Holiday Angst Redux – Opting Out
Ever since giving up smoking and drinking, the holidays have not been fun. Having a child was supposed to cure that, but now that the elf has developed her own brand of cynicism (and adds whatever on the end of every sentence), there’s no reason to pretend. Let the snarling begin.
For years, I’ve grumbled over the machinations of the in-laws around this time of year. I’m an introvert, so I generally look like one of the characters of Bring Me the Head of David Dixon at family gatherings. Add an eye roll or fifty, a sullen slump to the shoulders and you have me at the height of holiday gaiety.
When people guffaw, I wince. I look on disdainfully through the flying shreds of wrapping paper, thinking about consumerism and wondering if there is a recycling bag nearby. In the words of one of my favorite comedians, Maria Bamford, I’m “an anvil wrapped in a wet blanket”. A real downer.
Perhaps if retailers hadn’t started piping in “Silver Bells” shortly after I’d inhaled the leftover Halloween candy, I wouldn’t feel so entirely fed up with the holidays before they arrived. Or if I hadn’t received family email directives for where I should be and what gifts I should bring, before we’d even had Thanksgiving dinner, I wouldn’t be so resentful. Maybe.
When I begin this conversation with friends or people standing in grocery lines, everyone nods their head in agreement, muttering about lists and exhaustion. Yet nothing ever changes. This year I’ve changed, but it isn’t easy. No holiday is complete without tinsel-covered guilt and passive aggressive garlands. We’ve come to mistake obligation for celebration.
For the last two years, I’ve been practicing saying “no” to a lot of things. I’ve stayed home while my husband and daughter have gone to parties. I’ve stopped doing gift bags of goodies for every passing acquaintance. Last year, I didn’t send out holiday cards. I’ve stopped donating to every cause that crosses my path. It may sound counter-intuitive to the generosity I wish to practice, but I donate more when I pick a couple of charities and do lump sums than being nickeled and dimed by cashiers and bell ringers. Retailers have jumped into the charity game, giving themselves the veneer of benevolence.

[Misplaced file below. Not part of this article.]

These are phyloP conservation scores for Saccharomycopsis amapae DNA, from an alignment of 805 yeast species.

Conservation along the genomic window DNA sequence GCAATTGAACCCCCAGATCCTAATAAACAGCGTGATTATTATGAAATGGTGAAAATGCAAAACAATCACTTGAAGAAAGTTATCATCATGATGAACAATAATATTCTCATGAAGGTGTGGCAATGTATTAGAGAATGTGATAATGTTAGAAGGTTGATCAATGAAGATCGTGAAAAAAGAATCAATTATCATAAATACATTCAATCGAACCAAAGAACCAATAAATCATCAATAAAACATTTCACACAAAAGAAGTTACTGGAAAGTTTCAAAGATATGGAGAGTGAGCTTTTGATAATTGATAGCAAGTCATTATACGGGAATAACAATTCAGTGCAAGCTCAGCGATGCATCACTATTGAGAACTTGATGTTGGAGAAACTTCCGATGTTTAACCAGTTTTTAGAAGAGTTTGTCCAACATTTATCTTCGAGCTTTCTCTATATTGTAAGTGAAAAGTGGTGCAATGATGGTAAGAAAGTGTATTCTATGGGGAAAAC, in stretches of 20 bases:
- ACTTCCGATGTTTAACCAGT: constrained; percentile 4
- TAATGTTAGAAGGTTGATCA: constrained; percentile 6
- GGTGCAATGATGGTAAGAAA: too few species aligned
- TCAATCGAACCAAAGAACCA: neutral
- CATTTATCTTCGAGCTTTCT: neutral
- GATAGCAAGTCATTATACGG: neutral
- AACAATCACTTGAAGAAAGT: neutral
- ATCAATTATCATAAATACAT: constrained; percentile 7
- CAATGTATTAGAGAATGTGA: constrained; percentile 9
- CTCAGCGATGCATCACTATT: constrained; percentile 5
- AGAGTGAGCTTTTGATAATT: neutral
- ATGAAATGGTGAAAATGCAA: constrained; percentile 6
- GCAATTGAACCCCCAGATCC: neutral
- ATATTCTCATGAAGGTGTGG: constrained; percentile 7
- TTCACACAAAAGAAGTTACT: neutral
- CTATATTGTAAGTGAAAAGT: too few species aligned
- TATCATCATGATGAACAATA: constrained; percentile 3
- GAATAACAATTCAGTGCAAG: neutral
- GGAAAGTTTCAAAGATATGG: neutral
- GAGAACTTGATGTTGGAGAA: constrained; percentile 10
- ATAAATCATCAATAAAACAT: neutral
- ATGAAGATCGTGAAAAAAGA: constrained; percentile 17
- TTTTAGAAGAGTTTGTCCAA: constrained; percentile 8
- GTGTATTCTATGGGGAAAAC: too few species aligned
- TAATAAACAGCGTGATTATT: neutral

Essentially, I’ve given up the things that drain my energy to little benefit for anyone else. It’s not easy. Guilt is a constant companion as I practice saying “no”. Sometimes I have to look outside myself for reassurance. I asked my daughter what her favorite part about the holiday was, bracing myself for the answer.
My favorite part is Christmas day, when we make cinnamon rolls and we hang out in our pajamas, open presents and have a nice day together.
So simple and profound when I look at the vast array of obligations and advertising directed at this one holiday. How easy, how joyful! Yet when we buy into (literally and figuratively) all the ideas and traditions, it becomes a joyless duty that needs to be followed by a nap and isolation.
I fully recognize that there are people who live for this holiday. They start shopping at clearance sales in January for the next holiday. They have a storage closet solely for holiday decorations. Their houses look like Santa threw up candy canes and glitter in every room. Who am I to suggest their joy is any less valid than mine? But I meet too many people who are depressed, not because of the stereotypical reasons of loneliness or poverty, but because of the peculiar first world problem of buying into a program that wrings every bit of joy out of the season.
So here is a gift from The Green Study to your corner of the world. It’s okay to say no to:
- Holiday cards
- Family Photos and matching sweaters
- Holiday parties and/or driving 4 hours to see people you dislike
- The plate of cookies Shirley brought to the office
- Perfect place settings
- Yule logs (aren’t the trees enough?)
- Marriage proposals
- BOGO deals
- Giving your child a Burl Ives’ Christmas
- Secret Santas, Elves on Shelves and Fruitcakes
Say yes to:
- Things that give you pleasure and joy
- Small comforts
- Nourishing food
- Spending time with people you really like
- Making your own traditions
- Giving to causes that really matter to you
If the no list and the yes list all apply to your holiday celebration, consider yourselves doubly blessed. For my own part, I can only testify that this has been the best holiday season ever. Enjoy yours, my friends.